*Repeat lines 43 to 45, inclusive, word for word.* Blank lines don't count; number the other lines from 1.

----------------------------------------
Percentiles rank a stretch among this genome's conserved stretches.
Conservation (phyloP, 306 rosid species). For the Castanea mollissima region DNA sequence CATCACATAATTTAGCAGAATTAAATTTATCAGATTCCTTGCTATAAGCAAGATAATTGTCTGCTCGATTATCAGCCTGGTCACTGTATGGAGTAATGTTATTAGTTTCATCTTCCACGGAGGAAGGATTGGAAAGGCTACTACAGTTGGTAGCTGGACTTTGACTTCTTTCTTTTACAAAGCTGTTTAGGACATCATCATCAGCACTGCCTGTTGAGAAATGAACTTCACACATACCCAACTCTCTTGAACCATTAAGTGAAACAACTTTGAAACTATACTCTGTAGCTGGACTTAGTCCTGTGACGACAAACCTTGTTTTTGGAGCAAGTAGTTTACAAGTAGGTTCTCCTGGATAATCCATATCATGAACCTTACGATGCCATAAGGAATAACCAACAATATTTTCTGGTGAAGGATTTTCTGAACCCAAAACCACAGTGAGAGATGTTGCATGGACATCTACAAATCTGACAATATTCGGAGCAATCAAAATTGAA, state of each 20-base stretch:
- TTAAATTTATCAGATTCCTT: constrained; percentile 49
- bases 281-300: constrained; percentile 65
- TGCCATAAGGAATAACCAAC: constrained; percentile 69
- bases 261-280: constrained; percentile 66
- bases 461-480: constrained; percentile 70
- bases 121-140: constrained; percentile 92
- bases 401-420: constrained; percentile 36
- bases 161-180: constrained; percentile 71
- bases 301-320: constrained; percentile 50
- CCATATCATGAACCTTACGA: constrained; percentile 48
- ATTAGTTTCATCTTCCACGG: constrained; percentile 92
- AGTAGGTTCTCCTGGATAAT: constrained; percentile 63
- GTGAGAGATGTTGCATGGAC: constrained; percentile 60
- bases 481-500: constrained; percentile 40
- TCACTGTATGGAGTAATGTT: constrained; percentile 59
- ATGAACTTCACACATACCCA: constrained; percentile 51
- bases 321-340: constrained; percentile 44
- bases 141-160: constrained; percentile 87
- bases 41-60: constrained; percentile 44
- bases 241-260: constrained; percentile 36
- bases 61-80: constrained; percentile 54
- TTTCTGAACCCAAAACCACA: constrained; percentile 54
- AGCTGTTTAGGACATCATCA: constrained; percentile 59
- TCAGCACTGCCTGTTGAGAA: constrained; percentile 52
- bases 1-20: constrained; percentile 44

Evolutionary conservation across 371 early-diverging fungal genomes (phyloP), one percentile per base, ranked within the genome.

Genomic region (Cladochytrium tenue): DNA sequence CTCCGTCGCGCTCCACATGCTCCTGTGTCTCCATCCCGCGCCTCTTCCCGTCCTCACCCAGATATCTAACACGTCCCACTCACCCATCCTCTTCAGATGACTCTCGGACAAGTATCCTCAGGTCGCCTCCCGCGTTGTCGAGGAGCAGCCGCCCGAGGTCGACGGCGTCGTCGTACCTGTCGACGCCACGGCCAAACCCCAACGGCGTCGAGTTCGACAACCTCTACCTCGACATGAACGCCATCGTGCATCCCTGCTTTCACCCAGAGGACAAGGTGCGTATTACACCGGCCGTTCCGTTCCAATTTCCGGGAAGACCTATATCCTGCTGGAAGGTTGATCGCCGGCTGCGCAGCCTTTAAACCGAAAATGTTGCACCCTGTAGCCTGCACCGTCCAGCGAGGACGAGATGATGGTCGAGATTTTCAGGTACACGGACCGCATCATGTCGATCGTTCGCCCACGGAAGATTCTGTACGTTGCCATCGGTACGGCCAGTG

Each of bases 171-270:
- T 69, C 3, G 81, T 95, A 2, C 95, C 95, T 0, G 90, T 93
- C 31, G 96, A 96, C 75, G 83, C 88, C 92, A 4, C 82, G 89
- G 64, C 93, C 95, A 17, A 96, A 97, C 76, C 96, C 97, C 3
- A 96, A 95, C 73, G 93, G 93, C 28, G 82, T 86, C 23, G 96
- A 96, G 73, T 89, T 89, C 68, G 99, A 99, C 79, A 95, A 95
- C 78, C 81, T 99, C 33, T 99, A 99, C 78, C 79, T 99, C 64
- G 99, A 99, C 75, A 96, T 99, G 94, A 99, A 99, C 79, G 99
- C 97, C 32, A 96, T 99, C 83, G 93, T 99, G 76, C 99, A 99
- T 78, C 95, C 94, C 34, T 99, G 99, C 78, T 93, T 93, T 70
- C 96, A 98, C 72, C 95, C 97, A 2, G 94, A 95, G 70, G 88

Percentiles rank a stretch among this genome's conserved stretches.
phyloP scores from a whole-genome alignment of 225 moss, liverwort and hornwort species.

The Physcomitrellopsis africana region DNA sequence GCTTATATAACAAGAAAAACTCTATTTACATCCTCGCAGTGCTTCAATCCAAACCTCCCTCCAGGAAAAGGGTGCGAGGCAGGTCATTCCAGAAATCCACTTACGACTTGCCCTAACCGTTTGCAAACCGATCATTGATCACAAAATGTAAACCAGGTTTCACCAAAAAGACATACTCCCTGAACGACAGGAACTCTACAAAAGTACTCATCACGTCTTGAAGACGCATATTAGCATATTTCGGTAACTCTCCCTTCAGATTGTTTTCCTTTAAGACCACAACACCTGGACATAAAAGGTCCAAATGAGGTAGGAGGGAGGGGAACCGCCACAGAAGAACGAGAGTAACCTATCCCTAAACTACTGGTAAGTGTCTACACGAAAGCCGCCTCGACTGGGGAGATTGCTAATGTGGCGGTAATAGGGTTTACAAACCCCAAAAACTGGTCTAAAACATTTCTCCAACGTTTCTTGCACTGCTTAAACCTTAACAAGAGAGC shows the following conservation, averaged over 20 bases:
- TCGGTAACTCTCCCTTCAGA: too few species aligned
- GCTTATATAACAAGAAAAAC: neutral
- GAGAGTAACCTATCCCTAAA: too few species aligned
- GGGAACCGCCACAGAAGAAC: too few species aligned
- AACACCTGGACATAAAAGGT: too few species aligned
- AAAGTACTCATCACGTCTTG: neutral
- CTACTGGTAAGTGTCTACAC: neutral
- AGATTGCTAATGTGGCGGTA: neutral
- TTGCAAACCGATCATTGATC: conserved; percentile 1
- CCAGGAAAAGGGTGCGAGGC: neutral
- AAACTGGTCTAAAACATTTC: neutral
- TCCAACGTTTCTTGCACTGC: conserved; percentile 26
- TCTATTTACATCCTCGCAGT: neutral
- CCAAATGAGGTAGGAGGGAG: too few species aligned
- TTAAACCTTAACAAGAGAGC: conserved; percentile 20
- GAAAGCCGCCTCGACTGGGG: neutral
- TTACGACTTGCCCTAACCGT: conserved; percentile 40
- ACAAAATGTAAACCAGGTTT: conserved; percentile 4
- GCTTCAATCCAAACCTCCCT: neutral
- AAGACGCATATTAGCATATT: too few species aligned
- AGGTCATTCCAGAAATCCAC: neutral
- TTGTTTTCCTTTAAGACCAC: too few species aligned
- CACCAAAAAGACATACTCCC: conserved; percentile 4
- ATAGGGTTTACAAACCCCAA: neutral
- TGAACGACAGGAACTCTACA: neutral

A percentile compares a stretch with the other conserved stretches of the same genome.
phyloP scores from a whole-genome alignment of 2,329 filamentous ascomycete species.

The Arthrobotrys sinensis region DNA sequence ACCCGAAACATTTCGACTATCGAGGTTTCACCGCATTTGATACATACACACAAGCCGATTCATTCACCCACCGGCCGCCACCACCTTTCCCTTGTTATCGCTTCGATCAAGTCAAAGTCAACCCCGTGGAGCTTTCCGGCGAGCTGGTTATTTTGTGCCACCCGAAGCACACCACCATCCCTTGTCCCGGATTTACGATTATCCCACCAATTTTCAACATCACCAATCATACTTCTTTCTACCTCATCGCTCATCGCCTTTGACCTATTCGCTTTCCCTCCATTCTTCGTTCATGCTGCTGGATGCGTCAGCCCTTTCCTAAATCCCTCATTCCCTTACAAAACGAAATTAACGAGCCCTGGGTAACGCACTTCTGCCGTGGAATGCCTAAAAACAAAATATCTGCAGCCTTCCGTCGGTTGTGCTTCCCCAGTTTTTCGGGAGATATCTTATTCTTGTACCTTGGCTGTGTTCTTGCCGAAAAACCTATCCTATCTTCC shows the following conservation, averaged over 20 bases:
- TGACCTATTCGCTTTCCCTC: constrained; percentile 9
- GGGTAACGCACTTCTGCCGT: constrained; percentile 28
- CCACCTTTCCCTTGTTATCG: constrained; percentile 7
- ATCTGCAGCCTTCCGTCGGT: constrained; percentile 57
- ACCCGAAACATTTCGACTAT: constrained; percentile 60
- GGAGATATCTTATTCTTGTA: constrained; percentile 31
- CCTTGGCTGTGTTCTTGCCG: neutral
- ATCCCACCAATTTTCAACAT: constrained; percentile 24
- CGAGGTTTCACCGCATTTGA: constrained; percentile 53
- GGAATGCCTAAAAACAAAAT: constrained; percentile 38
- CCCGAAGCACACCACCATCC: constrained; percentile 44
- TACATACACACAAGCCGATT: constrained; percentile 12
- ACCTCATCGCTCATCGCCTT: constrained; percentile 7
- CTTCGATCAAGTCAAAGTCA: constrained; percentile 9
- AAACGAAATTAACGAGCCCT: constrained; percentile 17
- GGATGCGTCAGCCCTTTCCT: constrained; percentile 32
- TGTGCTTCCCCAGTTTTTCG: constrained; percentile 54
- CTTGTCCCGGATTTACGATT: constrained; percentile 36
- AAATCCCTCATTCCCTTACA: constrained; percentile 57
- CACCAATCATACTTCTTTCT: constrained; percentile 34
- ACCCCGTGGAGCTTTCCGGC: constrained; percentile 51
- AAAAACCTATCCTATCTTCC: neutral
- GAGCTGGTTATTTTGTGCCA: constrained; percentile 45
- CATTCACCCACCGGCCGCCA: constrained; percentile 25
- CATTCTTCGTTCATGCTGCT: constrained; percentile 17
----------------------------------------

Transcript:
The Physcomitrellopsis africana region DNA sequence GCTTATATAACAAGAAAAACTCTATTTACATCCTCGCAGTGCTTCAATCCAAACCTCCCTCCAGGAAAAGGGTGCGAGGCAGGTCATTCCAGAAATCCACTTACGACTTGCCCTAACCGTTTGCAAACCGATCATTGATCACAAAATGTAAACCAGGTTTCACCAAAAAGACATACTCCCTGAACGACAGGAACTCTACAAAAGTACTCATCACGTCTTGAAGACGCATATTAGCATATTTCGGTAACTCTCCCTTCAGATTGTTTTCCTTTAAGACCACAACACCTGGACATAAAAGGTCCAAATGAGGTAGGAGGGAGGGGAACCGCCACAGAAGAACGAGAGTAACCTATCCCTAAACTACTGGTAAGTGTCTACACGAAAGCCGCCTCGACTGGGGAGATTGCTAATGTGGCGGTAATAGGGTTTACAAACCCCAAAAACTGGTCTAAAACATTTCTCCAACGTTTCTTGCACTGCTTAAACCTTAACAAGAGAGC shows the following conservation, averaged over 20 bases:
- TCGGTAACTCTCCCTTCAGA: too few species aligned
- GCTTATATAACAAGAAAAAC: neutral